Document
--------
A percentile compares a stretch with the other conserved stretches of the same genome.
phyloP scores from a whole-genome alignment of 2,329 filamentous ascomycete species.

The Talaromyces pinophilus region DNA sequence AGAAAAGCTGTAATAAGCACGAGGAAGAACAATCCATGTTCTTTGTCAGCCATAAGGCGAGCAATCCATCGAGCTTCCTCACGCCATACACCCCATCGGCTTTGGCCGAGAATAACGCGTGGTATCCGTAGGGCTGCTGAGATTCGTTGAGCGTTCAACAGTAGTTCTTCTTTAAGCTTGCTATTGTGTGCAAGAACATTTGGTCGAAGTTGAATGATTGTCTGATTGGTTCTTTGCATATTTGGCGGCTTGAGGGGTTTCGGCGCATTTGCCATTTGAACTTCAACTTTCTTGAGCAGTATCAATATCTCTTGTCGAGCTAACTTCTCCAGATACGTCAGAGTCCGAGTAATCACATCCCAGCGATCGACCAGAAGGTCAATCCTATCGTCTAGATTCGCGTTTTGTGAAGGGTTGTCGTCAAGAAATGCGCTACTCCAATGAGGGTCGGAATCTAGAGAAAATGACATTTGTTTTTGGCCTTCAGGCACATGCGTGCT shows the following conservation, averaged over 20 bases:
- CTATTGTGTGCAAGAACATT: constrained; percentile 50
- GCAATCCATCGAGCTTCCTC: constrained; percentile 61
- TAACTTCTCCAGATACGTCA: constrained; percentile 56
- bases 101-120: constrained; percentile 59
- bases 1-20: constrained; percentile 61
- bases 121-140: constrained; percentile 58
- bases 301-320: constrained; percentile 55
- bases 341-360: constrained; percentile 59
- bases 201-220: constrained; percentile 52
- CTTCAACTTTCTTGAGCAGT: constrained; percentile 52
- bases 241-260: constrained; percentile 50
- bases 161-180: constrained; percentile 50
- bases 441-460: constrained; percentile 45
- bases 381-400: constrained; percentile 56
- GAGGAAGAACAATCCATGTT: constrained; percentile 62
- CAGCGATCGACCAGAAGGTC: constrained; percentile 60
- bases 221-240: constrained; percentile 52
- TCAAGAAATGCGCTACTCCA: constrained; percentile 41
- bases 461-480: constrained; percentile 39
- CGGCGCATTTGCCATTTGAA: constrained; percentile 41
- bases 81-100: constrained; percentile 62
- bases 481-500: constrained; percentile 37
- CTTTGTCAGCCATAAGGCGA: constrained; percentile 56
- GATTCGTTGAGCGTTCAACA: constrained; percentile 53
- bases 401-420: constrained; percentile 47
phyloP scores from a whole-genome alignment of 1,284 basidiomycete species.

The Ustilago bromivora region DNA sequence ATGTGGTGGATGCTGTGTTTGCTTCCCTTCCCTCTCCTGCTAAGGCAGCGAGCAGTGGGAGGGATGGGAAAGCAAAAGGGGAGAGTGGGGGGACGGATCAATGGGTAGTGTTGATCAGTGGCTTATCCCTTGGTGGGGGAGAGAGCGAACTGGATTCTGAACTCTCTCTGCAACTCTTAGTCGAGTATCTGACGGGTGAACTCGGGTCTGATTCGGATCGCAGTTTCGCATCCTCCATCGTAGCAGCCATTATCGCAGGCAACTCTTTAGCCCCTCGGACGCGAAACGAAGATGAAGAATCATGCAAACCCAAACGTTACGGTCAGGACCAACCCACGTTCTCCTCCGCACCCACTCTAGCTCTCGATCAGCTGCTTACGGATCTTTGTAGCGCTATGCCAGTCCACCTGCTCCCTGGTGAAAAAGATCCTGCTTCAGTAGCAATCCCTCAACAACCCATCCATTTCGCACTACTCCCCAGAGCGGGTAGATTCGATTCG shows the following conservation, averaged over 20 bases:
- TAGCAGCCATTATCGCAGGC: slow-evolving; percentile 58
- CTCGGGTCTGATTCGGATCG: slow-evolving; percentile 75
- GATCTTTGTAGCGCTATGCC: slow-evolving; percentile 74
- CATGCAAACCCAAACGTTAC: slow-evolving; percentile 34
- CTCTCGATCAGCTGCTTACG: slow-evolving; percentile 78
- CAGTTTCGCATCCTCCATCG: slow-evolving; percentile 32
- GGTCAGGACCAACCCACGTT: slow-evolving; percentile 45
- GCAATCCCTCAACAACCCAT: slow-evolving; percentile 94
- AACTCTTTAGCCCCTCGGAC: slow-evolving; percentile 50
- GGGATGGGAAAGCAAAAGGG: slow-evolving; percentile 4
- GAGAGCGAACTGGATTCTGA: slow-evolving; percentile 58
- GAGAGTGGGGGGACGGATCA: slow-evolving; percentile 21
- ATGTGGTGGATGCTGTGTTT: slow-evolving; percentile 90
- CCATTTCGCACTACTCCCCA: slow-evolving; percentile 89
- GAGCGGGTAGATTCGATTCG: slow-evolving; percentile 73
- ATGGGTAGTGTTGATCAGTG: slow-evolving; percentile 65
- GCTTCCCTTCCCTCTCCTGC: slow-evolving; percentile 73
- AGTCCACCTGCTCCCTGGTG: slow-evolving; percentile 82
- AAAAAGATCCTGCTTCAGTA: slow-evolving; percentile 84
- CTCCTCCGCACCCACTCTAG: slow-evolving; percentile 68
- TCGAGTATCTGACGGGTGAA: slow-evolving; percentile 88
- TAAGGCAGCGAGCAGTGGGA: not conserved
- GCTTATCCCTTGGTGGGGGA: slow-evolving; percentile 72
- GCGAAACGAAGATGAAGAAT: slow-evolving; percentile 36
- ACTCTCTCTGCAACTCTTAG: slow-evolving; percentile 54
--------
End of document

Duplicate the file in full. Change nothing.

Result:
A percentile compares a stretch with the other conserved stretches of the same genome.
phyloP scores from a whole-genome alignment of 2,329 filamentous ascomycete species.

The Talaromyces pinophilus region DNA sequence AGAAAAGCTGTAATAAGCACGAGGAAGAACAATCCATGTTCTTTGTCAGCCATAAGGCGAGCAATCCATCGAGCTTCCTCACGCCATACACCCCATCGGCTTTGGCCGAGAATAACGCGTGGTATCCGTAGGGCTGCTGAGATTCGTTGAGCGTTCAACAGTAGTTCTTCTTTAAGCTTGCTATTGTGTGCAAGAACATTTGGTCGAAGTTGAATGATTGTCTGATTGGTTCTTTGCATATTTGGCGGCTTGAGGGGTTTCGGCGCATTTGCCATTTGAACTTCAACTTTCTTGAGCAGTATCAATATCTCTTGTCGAGCTAACTTCTCCAGATACGTCAGAGTCCGAGTAATCACATCCCAGCGATCGACCAGAAGGTCAATCCTATCGTCTAGATTCGCGTTTTGTGAAGGGTTGTCGTCAAGAAATGCGCTACTCCAATGAGGGTCGGAATCTAGAGAAAATGACATTTGTTTTTGGCCTTCAGGCACATGCGTGCT shows the following conservation, averaged over 20 bases:
- CTATTGTGTGCAAGAACATT: constrained; percentile 50
- GCAATCCATCGAGCTTCCTC: constrained; percentile 61
- TAACTTCTCCAGATACGTCA: constrained; percentile 56
- bases 101-120: constrained; percentile 59
- bases 1-20: constrained; percentile 61
- bases 121-140: constrained; percentile 58
- bases 301-320: constrained; percentile 55
- bases 341-360: constrained; percentile 59
- bases 201-220: constrained; percentile 52
- CTTCAACTTTCTTGAGCAGT: constrained; percentile 52
- bases 241-260: constrained; percentile 50
- bases 161-180: constrained; percentile 50
- bases 441-460: constrained; percentile 45
- bases 381-400: constrained; percentile 56
- GAGGAAGAACAATCCATGTT: constrained; percentile 62
- CAGCGATCGACCAGAAGGTC: constrained; percentile 60
- bases 221-240: constrained; percentile 52
- TCAAGAAATGCGCTACTCCA: constrained; percentile 41
- bases 461-480: constrained; percentile 39
- CGGCGCATTTGCCATTTGAA: constrained; percentile 41
- bases 81-100: constrained; percentile 62
- bases 481-500: constrained; percentile 37
- CTTTGTCAGCCATAAGGCGA: constrained; percentile 56
- GATTCGTTGAGCGTTCAACA: constrained; percentile 53
- bases 401-420: constrained; percentile 47
phyloP scores from a whole-genome alignment of 1,284 basidiomycete species.

The Ustilago bromivora region DNA sequence ATGTGGTGGATGCTGTGTTTGCTTCCCTTCCCTCTCCTGCTAAGGCAGCGAGCAGTGGGAGGGATGGGAAAGCAAAAGGGGAGAGTGGGGGGACGGATCAATGGGTAGTGTTGATCAGTGGCTTATCCCTTGGTGGGGGAGAGAGCGAACTGGATTCTGAACTCTCTCTGCAACTCTTAGTCGAGTATCTGACGGGTGAACTCGGGTCTGATTCGGATCGCAGTTTCGCATCCTCCATCGTAGCAGCCATTATCGCAGGCAACTCTTTAGCCCCTCGGACGCGAAACGAAGATGAAGAATCATGCAAACCCAAACGTTACGGTCAGGACCAACCCACGTTCTCCTCCGCACCCACTCTAGCTCTCGATCAGCTGCTTACGGATCTTTGTAGCGCTATGCCAGTCCACCTGCTCCCTGGTGAAAAAGATCCTGCTTCAGTAGCAATCCCTCAACAACCCATCCATTTCGCACTACTCCCCAGAGCGGGTAGATTCGATTCG shows the following conservation, averaged over 20 bases:
- TAGCAGCCATTATCGCAGGC: slow-evolving; percentile 58
- CTCGGGTCTGATTCGGATCG: slow-evolving; percentile 75
- GATCTTTGTAGCGCTATGCC: slow-evolving; percentile 74
- CATGCAAACCCAAACGTTAC: slow-evolving; percentile 34
- CTCTCGATCAGCTGCTTACG: slow-evolving; percentile 78
- CAGTTTCGCATCCTCCATCG: slow-evolving; percentile 32
- GGTCAGGACCAACCCACGTT: slow-evolving; percentile 45
- GCAATCCCTCAACAACCCAT: slow-evolving; percentile 94
- AACTCTTTAGCCCCTCGGAC: slow-evolving; percentile 50
- GGGATGGGAAAGCAAAAGGG: slow-evolving; percentile 4
- GAGAGCGAACTGGATTCTGA: slow-evolving; percentile 58
- GAGAGTGGGGGGACGGATCA: slow-evolving; percentile 21
- ATGTGGTGGATGCTGTGTTT: slow-evolving; percentile 90
- CCATTTCGCACTACTCCCCA: slow-evolving; percentile 89
- GAGCGGGTAGATTCGATTCG: slow-evolving; percentile 73
- ATGGGTAGTGTTGATCAGTG: slow-evolving; percentile 65
- GCTTCCCTTCCCTCTCCTGC: slow-evolving; percentile 73
- AGTCCACCTGCTCCCTGGTG: slow-evolving; percentile 82
- AAAAAGATCCTGCTTCAGTA: slow-evolving; percentile 84
- CTCCTCCGCACCCACTCTAG: slow-evolving; percentile 68
- TCGAGTATCTGACGGGTGAA: slow-evolving; percentile 88
- TAAGGCAGCGAGCAGTGGGA: not conserved
- GCTTATCCCTTGGTGGGGGA: slow-evolving; percentile 72
- GCGAAACGAAGATGAAGAAT: slow-evolving; percentile 36
- ACTCTCTCTGCAACTCTTAG: slow-evolving; percentile 54